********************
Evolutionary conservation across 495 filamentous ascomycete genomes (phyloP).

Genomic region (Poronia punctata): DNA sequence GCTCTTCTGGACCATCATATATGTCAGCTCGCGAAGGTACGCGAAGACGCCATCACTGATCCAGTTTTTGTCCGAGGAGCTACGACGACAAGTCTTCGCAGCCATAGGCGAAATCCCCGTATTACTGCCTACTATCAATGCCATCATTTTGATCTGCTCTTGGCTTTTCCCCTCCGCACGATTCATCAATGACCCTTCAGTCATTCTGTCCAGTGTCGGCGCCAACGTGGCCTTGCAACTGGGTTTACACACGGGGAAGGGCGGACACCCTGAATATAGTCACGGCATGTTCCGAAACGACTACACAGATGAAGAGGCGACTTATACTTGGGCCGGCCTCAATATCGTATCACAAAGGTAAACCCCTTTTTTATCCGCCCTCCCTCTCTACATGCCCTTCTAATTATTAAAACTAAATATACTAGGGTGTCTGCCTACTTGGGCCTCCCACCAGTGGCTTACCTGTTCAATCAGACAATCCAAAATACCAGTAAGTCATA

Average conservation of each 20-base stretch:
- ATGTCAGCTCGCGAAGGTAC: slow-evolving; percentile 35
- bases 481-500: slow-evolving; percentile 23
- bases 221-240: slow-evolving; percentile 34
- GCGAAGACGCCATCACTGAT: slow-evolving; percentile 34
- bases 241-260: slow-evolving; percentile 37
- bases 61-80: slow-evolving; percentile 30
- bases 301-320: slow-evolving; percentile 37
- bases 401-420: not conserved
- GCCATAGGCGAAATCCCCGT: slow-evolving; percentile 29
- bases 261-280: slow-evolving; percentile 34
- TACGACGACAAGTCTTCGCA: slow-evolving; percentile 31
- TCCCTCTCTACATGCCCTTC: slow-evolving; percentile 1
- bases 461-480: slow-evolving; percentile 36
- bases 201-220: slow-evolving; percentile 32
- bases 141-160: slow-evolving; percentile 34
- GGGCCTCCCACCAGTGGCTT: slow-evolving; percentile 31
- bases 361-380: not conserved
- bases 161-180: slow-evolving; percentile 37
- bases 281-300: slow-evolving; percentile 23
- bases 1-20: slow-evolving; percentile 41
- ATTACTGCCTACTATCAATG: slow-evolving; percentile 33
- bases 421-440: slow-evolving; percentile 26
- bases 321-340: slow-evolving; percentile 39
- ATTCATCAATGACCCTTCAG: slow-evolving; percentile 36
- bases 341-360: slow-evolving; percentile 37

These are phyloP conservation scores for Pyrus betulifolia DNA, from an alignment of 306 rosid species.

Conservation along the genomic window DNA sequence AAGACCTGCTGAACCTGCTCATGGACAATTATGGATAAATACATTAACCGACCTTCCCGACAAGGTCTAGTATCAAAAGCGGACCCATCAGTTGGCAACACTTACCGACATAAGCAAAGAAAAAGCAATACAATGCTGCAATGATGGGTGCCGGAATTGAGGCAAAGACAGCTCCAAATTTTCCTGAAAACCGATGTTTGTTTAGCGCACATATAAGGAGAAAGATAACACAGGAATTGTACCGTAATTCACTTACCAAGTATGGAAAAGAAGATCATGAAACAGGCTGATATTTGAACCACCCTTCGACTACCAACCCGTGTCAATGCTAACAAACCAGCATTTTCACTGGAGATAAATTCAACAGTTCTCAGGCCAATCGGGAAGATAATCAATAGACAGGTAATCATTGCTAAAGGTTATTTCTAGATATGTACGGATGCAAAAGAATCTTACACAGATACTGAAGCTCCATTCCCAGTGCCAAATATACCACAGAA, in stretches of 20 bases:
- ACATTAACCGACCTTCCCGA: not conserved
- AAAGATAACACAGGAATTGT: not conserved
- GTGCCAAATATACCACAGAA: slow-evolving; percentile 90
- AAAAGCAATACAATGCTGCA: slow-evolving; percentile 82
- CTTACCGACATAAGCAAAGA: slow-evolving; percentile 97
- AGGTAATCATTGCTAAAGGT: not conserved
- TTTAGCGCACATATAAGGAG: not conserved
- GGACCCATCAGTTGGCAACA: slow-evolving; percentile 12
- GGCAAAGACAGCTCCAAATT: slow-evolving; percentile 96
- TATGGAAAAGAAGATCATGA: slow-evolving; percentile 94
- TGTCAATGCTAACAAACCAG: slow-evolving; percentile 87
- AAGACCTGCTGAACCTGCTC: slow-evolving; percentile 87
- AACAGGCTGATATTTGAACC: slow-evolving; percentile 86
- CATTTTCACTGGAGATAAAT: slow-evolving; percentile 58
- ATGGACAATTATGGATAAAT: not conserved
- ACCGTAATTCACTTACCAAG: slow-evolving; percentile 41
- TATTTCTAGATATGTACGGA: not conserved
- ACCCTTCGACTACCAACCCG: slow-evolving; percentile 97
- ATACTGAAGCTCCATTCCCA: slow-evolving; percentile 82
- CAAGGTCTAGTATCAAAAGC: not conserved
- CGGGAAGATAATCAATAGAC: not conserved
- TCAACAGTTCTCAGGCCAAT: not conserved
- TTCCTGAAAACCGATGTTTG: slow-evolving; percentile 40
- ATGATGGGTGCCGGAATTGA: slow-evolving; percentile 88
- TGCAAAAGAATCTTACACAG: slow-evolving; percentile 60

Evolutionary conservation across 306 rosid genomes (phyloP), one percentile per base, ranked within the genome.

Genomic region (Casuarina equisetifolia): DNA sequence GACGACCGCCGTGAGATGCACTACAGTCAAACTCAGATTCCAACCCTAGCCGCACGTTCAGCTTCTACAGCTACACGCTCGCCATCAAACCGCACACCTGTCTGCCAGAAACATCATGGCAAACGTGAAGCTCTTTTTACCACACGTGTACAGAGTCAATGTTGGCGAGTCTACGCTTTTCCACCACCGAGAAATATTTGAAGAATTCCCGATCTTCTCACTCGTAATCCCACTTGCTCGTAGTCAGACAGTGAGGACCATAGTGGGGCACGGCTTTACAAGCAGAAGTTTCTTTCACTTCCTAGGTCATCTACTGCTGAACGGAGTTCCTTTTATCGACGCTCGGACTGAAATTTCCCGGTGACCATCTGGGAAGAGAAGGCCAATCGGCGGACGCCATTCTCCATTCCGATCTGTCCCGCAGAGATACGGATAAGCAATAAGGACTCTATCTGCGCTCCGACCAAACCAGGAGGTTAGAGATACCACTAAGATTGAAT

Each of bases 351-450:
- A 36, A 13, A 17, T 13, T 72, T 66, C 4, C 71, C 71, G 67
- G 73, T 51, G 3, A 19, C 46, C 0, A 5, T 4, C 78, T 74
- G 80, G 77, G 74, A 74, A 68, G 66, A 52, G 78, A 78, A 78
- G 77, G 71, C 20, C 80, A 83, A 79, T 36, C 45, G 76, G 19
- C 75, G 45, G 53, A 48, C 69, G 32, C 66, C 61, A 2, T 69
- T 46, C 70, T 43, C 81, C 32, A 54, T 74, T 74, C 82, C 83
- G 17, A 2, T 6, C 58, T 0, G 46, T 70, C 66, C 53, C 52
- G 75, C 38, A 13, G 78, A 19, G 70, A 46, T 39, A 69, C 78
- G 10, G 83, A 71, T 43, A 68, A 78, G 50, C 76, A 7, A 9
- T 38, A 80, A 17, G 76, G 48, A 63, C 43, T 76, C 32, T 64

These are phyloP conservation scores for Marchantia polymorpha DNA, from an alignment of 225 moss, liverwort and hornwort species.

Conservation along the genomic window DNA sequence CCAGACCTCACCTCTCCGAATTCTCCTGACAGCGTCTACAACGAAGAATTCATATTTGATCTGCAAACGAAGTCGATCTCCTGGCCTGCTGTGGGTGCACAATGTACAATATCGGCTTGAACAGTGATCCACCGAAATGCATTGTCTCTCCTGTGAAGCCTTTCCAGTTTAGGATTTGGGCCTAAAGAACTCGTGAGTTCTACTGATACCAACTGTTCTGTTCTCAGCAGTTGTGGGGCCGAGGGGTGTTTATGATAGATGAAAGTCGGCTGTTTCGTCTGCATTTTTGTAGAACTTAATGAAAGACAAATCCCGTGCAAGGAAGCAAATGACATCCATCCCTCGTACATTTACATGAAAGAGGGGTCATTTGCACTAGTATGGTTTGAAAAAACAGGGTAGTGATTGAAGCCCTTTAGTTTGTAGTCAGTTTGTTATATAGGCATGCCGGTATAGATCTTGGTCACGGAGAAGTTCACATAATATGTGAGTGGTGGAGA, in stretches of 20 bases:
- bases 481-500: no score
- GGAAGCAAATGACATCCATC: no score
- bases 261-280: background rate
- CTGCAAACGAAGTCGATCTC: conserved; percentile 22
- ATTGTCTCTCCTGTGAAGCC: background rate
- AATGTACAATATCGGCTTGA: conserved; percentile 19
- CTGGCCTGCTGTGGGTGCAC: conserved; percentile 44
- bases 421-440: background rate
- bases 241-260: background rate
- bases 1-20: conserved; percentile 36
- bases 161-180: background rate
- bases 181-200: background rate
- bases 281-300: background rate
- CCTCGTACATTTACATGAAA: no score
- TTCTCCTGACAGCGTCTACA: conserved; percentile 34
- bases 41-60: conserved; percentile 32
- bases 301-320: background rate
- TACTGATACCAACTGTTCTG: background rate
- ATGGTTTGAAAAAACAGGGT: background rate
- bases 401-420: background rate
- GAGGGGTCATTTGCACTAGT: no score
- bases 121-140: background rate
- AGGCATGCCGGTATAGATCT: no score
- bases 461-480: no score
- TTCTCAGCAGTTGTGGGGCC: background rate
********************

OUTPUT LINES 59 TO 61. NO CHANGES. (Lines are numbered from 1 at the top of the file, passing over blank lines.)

- A 36, A 13, A 17, T 13, T 72, T 66, C 4, C 71, C 71, G 67
- G 73, T 51, G 3, A 19, C 46, C 0, A 5, T 4, C 78, T 74
- G 80, G 77, G 74, A 74, A 68, G 66, A 52, G 78, A 78, A 78